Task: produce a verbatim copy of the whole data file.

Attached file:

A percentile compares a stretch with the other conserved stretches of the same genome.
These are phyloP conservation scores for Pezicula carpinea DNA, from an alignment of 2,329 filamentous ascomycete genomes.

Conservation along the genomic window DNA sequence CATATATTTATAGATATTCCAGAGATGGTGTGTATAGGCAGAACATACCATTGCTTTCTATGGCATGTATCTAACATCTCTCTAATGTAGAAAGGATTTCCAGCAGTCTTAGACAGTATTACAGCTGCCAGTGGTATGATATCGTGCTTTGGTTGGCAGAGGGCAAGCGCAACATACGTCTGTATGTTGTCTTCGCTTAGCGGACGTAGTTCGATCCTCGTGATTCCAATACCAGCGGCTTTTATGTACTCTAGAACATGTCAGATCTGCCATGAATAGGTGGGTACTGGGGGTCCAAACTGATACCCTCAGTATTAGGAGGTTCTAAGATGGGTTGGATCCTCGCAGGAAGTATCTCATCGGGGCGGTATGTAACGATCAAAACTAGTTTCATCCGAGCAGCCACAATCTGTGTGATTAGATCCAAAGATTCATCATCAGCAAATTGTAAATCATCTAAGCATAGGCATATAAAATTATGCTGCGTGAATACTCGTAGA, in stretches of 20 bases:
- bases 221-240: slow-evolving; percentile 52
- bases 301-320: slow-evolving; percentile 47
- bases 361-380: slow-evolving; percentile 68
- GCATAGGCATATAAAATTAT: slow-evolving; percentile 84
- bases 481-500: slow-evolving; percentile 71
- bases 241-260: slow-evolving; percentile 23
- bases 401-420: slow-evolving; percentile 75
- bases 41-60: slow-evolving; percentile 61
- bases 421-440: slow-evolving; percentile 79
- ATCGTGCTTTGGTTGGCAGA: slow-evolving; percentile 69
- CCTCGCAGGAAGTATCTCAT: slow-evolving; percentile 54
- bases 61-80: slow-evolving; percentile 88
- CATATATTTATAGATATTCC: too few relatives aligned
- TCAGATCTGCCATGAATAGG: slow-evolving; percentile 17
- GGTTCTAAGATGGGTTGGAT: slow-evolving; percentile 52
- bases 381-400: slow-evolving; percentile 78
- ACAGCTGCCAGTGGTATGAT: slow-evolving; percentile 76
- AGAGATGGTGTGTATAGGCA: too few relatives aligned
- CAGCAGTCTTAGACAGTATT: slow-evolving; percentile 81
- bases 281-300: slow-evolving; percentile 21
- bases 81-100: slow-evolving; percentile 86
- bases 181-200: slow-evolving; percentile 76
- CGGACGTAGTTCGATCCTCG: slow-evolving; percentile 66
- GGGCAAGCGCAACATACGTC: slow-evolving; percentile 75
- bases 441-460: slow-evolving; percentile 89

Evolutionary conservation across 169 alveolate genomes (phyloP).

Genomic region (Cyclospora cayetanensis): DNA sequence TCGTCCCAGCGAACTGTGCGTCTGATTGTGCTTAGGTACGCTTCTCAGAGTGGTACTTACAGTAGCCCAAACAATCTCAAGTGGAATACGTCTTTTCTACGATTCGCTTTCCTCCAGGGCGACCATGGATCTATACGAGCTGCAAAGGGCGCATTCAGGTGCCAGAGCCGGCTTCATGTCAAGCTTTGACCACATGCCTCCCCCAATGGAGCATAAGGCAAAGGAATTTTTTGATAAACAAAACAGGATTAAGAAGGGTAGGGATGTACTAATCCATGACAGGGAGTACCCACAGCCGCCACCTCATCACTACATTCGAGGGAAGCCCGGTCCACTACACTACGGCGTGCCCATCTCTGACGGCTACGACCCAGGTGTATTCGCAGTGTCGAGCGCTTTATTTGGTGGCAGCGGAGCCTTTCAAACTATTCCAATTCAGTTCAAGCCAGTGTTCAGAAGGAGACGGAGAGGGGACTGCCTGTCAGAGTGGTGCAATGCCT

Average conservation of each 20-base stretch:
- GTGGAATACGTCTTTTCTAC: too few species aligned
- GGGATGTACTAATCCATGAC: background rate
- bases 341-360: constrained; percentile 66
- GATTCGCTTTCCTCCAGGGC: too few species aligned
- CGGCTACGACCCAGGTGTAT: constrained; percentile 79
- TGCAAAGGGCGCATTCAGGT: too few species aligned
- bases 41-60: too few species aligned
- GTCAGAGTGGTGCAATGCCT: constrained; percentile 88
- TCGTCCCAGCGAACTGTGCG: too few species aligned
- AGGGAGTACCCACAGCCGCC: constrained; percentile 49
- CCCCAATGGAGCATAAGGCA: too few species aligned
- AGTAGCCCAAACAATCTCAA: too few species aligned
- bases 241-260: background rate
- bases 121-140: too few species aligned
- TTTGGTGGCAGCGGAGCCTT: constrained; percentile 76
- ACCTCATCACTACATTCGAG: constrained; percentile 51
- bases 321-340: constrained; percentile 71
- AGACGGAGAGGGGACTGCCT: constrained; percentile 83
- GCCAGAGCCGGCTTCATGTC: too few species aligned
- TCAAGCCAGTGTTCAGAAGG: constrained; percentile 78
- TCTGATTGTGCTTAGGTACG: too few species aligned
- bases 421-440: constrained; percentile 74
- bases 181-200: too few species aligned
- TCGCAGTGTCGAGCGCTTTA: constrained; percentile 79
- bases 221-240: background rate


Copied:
A percentile compares a stretch with the other conserved stretches of the same genome.
These are phyloP conservation scores for Pezicula carpinea DNA, from an alignment of 2,329 filamentous ascomycete genomes.

Conservation along the genomic window DNA sequence CATATATTTATAGATATTCCAGAGATGGTGTGTATAGGCAGAACATACCATTGCTTTCTATGGCATGTATCTAACATCTCTCTAATGTAGAAAGGATTTCCAGCAGTCTTAGACAGTATTACAGCTGCCAGTGGTATGATATCGTGCTTTGGTTGGCAGAGGGCAAGCGCAACATACGTCTGTATGTTGTCTTCGCTTAGCGGACGTAGTTCGATCCTCGTGATTCCAATACCAGCGGCTTTTATGTACTCTAGAACATGTCAGATCTGCCATGAATAGGTGGGTACTGGGGGTCCAAACTGATACCCTCAGTATTAGGAGGTTCTAAGATGGGTTGGATCCTCGCAGGAAGTATCTCATCGGGGCGGTATGTAACGATCAAAACTAGTTTCATCCGAGCAGCCACAATCTGTGTGATTAGATCCAAAGATTCATCATCAGCAAATTGTAAATCATCTAAGCATAGGCATATAAAATTATGCTGCGTGAATACTCGTAGA, in stretches of 20 bases:
- bases 221-240: slow-evolving; percentile 52
- bases 301-320: slow-evolving; percentile 47
- bases 361-380: slow-evolving; percentile 68
- GCATAGGCATATAAAATTAT: slow-evolving; percentile 84
- bases 481-500: slow-evolving; percentile 71
- bases 241-260: slow-evolving; percentile 23
- bases 401-420: slow-evolving; percentile 75
- bases 41-60: slow-evolving; percentile 61
- bases 421-440: slow-evolving; percentile 79
- ATCGTGCTTTGGTTGGCAGA: slow-evolving; percentile 69
- CCTCGCAGGAAGTATCTCAT: slow-evolving; percentile 54
- bases 61-80: slow-evolving; percentile 88
- CATATATTTATAGATATTCC: too few relatives aligned
- TCAGATCTGCCATGAATAGG: slow-evolving; percentile 17
- GGTTCTAAGATGGGTTGGAT: slow-evolving; percentile 52
- bases 381-400: slow-evolving; percentile 78
- ACAGCTGCCAGTGGTATGAT: slow-evolving; percentile 76
- AGAGATGGTGTGTATAGGCA: too few relatives aligned
- CAGCAGTCTTAGACAGTATT: slow-evolving; percentile 81
- bases 281-300: slow-evolving; percentile 21
- bases 81-100: slow-evolving; percentile 86
- bases 181-200: slow-evolving; percentile 76
- CGGACGTAGTTCGATCCTCG: slow-evolving; percentile 66
- GGGCAAGCGCAACATACGTC: slow-evolving; percentile 75
- bases 441-460: slow-evolving; percentile 89

Evolutionary conservation across 169 alveolate genomes (phyloP).

Genomic region (Cyclospora cayetanensis): DNA sequence TCGTCCCAGCGAACTGTGCGTCTGATTGTGCTTAGGTACGCTTCTCAGAGTGGTACTTACAGTAGCCCAAACAATCTCAAGTGGAATACGTCTTTTCTACGATTCGCTTTCCTCCAGGGCGACCATGGATCTATACGAGCTGCAAAGGGCGCATTCAGGTGCCAGAGCCGGCTTCATGTCAAGCTTTGACCACATGCCTCCCCCAATGGAGCATAAGGCAAAGGAATTTTTTGATAAACAAAACAGGATTAAGAAGGGTAGGGATGTACTAATCCATGACAGGGAGTACCCACAGCCGCCACCTCATCACTACATTCGAGGGAAGCCCGGTCCACTACACTACGGCGTGCCCATCTCTGACGGCTACGACCCAGGTGTATTCGCAGTGTCGAGCGCTTTATTTGGTGGCAGCGGAGCCTTTCAAACTATTCCAATTCAGTTCAAGCCAGTGTTCAGAAGGAGACGGAGAGGGGACTGCCTGTCAGAGTGGTGCAATGCCT

Average conservation of each 20-base stretch:
- GTGGAATACGTCTTTTCTAC: too few species aligned
- GGGATGTACTAATCCATGAC: background rate
- bases 341-360: constrained; percentile 66
- GATTCGCTTTCCTCCAGGGC: too few species aligned
- CGGCTACGACCCAGGTGTAT: constrained; percentile 79
- TGCAAAGGGCGCATTCAGGT: too few species aligned
- bases 41-60: too few species aligned
- GTCAGAGTGGTGCAATGCCT: constrained; percentile 88
- TCGTCCCAGCGAACTGTGCG: too few species aligned
- AGGGAGTACCCACAGCCGCC: constrained; percentile 49
- CCCCAATGGAGCATAAGGCA: too few species aligned
- AGTAGCCCAAACAATCTCAA: too few species aligned
- bases 241-260: background rate
- bases 121-140: too few species aligned
- TTTGGTGGCAGCGGAGCCTT: constrained; percentile 76
- ACCTCATCACTACATTCGAG: constrained; percentile 51
- bases 321-340: constrained; percentile 71
- AGACGGAGAGGGGACTGCCT: constrained; percentile 83
- GCCAGAGCCGGCTTCATGTC: too few species aligned
- TCAAGCCAGTGTTCAGAAGG: constrained; percentile 78
- TCTGATTGTGCTTAGGTACG: too few species aligned
- bases 421-440: constrained; percentile 74
- bases 181-200: too few species aligned
- TCGCAGTGTCGAGCGCTTTA: constrained; percentile 79
- bases 221-240: background rate